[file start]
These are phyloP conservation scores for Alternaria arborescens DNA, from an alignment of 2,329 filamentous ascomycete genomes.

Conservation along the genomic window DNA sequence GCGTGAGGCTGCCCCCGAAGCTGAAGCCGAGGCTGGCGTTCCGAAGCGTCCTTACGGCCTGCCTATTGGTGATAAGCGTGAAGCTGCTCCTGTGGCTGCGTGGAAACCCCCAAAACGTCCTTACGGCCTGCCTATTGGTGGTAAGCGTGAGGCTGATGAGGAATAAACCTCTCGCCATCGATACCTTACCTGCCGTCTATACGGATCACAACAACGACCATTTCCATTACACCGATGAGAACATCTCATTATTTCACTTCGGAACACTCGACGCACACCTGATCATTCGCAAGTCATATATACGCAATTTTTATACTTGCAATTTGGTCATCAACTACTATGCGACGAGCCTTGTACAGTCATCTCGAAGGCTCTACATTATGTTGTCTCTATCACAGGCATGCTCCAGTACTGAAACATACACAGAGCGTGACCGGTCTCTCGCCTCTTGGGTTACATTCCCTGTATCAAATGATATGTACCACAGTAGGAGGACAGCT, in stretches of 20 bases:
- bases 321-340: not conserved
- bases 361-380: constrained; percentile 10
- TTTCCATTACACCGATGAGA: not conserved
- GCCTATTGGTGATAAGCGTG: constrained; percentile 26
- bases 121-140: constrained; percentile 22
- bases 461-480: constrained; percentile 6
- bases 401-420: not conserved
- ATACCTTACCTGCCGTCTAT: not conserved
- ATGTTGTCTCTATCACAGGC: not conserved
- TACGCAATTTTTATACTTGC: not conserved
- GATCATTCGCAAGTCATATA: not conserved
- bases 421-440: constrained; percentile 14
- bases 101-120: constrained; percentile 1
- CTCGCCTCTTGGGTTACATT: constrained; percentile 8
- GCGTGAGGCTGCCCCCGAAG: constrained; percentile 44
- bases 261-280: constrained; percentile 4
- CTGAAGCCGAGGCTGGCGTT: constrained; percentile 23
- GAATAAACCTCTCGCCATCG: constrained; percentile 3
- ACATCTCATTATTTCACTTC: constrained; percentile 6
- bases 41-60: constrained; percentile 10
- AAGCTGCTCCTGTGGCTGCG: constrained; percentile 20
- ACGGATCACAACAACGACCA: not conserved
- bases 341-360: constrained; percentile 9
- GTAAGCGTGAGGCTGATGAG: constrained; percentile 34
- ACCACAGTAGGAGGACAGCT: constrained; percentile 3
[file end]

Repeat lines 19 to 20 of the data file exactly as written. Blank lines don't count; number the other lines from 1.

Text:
- CTGAAGCCGAGGCTGGCGTT: constrained; percentile 23
- GAATAAACCTCTCGCCATCG: constrained; percentile 3